Archive for February, 2007

New commission to debate war powers

A new panel will debate whether Congress or the president has the constitutional power to wage war, The Wall Street Journal’s ‘Washington Wire’ blog reports.

“The newly launched National War Powers Commission will be chaired by former Secretary of State James Baker, fresh off leading the Iraq Study Group, along with another former top diplomat, Warren Christopher,” reports Neil King, Jr. for the ‘Wire.’ “The panel enter a debate almost as old as the republic, but also one that is particularly salient now as Democrats in Congress ponder whether to curtail funding for the Iraq war or even to repeal the 2002 measure authorizing it.”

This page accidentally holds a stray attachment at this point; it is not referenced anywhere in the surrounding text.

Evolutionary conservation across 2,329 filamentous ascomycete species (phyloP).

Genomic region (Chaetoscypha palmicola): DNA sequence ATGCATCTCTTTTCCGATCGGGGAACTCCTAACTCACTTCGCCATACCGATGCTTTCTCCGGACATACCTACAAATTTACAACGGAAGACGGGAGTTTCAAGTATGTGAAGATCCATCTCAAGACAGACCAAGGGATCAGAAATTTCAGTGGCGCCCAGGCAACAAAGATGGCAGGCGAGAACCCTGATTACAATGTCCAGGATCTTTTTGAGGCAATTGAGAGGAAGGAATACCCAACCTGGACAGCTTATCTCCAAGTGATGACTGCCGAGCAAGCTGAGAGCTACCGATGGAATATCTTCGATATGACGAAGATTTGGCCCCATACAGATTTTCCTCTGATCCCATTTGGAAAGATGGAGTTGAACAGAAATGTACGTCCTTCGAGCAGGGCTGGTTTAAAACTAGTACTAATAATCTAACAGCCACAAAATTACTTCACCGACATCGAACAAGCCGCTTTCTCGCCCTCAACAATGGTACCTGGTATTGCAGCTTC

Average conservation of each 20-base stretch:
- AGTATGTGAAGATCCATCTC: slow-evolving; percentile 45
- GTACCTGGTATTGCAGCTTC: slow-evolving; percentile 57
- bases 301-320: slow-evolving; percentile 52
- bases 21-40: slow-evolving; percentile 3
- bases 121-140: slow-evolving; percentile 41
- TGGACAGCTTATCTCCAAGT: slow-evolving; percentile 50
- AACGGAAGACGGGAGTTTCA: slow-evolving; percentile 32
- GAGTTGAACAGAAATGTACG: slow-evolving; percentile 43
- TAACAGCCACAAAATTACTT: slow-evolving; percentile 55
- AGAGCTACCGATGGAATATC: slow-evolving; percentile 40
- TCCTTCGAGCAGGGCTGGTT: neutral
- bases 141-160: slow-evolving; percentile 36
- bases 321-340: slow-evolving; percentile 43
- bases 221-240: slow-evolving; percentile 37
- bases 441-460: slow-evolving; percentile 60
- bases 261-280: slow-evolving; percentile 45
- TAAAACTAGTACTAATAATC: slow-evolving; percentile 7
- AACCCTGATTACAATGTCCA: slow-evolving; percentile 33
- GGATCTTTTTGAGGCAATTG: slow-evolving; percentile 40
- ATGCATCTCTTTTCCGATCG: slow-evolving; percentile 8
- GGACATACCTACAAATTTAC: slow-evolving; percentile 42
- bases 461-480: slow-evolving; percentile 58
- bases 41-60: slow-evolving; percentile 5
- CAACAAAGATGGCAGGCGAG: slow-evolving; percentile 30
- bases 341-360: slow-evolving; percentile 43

The commission has been assembled by the Miller Center of Public Affairs at the University of Virginia and is reportedly receiving no federal funding.

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Military chiefs give US six months to win Iraq war

· Violence expected to rise after UK withdrawal
· Troop numbers too low
· Coalition is ‘disintegrating’

An elite team of officers advising US commander General David Petraeus in Baghdad has concluded the US has six months to win the war in Iraq – or face a Vietnam-style collapse in political and public support that could force the military into a hasty retreat.

The officers – combat veterans who are leading experts in counter-insurgency – are charged with implementing the “new way forward” strategy announced by president George Bush on January 10. The plan includes a controversial “surge” of 21,500 additional American troops to establish security in the Iraqi capital and Anbar province.